Factor VII Deficiency

Factor VII (7) is a clotting factor important in normal blood clotting. Dogs with this deficiency will tend to bleed more and for a longer time than a “normal” dog when they are cut, etc. In severe cases, a dog with Factor VII deficiency can have a difficult time with surgery (such as a spay or a mass removal) if they are given additional blood products via an IV during that surgery.

Every reputable breeder should have this checked for in all of their breeding dogs as well as at least some of the puppies to ensure they are keeping this issue out of their lines. The genetic test for this disorder costs just $50 and has a quick turnaround time.

How Can I Get My Klee Kai To Live Longer and Healthier?

The smaller the Klee Kai, the longer they usually live. The smallest Klee Kai should live at least to 14-15 years of age and the larger ones should live almost as long. Keep them at a healthy weight and take care of their teeth and your biggest issues should be mitigated.

Exercise And Stimulation

A happy Klee Kai is an active and mentally stimulated one. These dogs will have far less anxiety and issues and this will naturally result in a healthier and longer life. This is a breed with a working dog origin and needs consistent work in order to be content.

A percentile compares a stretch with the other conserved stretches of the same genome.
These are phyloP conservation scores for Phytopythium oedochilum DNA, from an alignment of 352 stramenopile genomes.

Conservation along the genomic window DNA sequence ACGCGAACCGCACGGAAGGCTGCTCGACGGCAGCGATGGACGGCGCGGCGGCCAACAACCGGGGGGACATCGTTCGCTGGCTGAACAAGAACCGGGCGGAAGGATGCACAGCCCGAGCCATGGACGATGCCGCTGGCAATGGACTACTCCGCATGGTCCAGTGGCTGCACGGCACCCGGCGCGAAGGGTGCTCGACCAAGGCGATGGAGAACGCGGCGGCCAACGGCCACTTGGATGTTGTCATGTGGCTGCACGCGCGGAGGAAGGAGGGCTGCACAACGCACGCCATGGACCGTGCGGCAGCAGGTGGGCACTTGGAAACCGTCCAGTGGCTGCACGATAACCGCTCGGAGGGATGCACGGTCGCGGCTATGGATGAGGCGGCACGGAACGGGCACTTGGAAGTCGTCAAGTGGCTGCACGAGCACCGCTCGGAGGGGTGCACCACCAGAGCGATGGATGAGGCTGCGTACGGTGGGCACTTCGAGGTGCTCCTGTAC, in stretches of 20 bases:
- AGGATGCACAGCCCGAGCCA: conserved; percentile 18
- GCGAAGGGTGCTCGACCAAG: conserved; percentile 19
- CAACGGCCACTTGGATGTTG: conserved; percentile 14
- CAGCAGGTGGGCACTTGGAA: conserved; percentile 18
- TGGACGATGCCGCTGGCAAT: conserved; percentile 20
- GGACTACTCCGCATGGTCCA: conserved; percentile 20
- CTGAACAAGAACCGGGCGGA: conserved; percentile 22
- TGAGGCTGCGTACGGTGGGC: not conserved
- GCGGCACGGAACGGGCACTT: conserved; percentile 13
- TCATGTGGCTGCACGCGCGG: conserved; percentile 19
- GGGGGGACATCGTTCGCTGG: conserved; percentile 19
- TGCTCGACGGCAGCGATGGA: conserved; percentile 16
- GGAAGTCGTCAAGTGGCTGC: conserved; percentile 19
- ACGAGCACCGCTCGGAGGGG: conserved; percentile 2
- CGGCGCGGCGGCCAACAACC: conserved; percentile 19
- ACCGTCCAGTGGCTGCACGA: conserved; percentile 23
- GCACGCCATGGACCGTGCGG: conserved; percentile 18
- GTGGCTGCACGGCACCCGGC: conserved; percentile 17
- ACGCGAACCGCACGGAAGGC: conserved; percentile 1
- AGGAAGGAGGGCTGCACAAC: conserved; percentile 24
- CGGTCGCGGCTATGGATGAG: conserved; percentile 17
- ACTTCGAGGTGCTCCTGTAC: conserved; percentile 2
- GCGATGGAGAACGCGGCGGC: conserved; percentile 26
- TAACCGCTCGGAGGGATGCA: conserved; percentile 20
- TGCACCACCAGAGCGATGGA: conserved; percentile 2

Whether you take your dog to the dog park every day, train them to do lots of fun tricks, or enter them in advanced agility competition, giving your Klee Kai the active life they demand will reward you with many years of a fun and healthy life.

Preventative Medicine/Wellness Exams

I’m a veterinarian so of course I’m going to tell you that regular wellness exams at the vet is extremely important. A good vet can spot conditions sometimes earlier than even the most dedicated owner can.

When your Klee Kai reaches 5-6 years of age, there are two things that you should consider doing:

  • If you haven’t already had it done, have the vet run some bloodwork to check out all the internal organs. Primarily we are screening for kidney and liver disease, but there are literally hundreds of disease conditions that can be picked up by basic lab tests. Start doing this every year to catch issues early.
  • If there’s any level of dental disease and you haven’t already had a dental cleaning done, do one now. It will hopefully get ahead of more chronic issues down the road.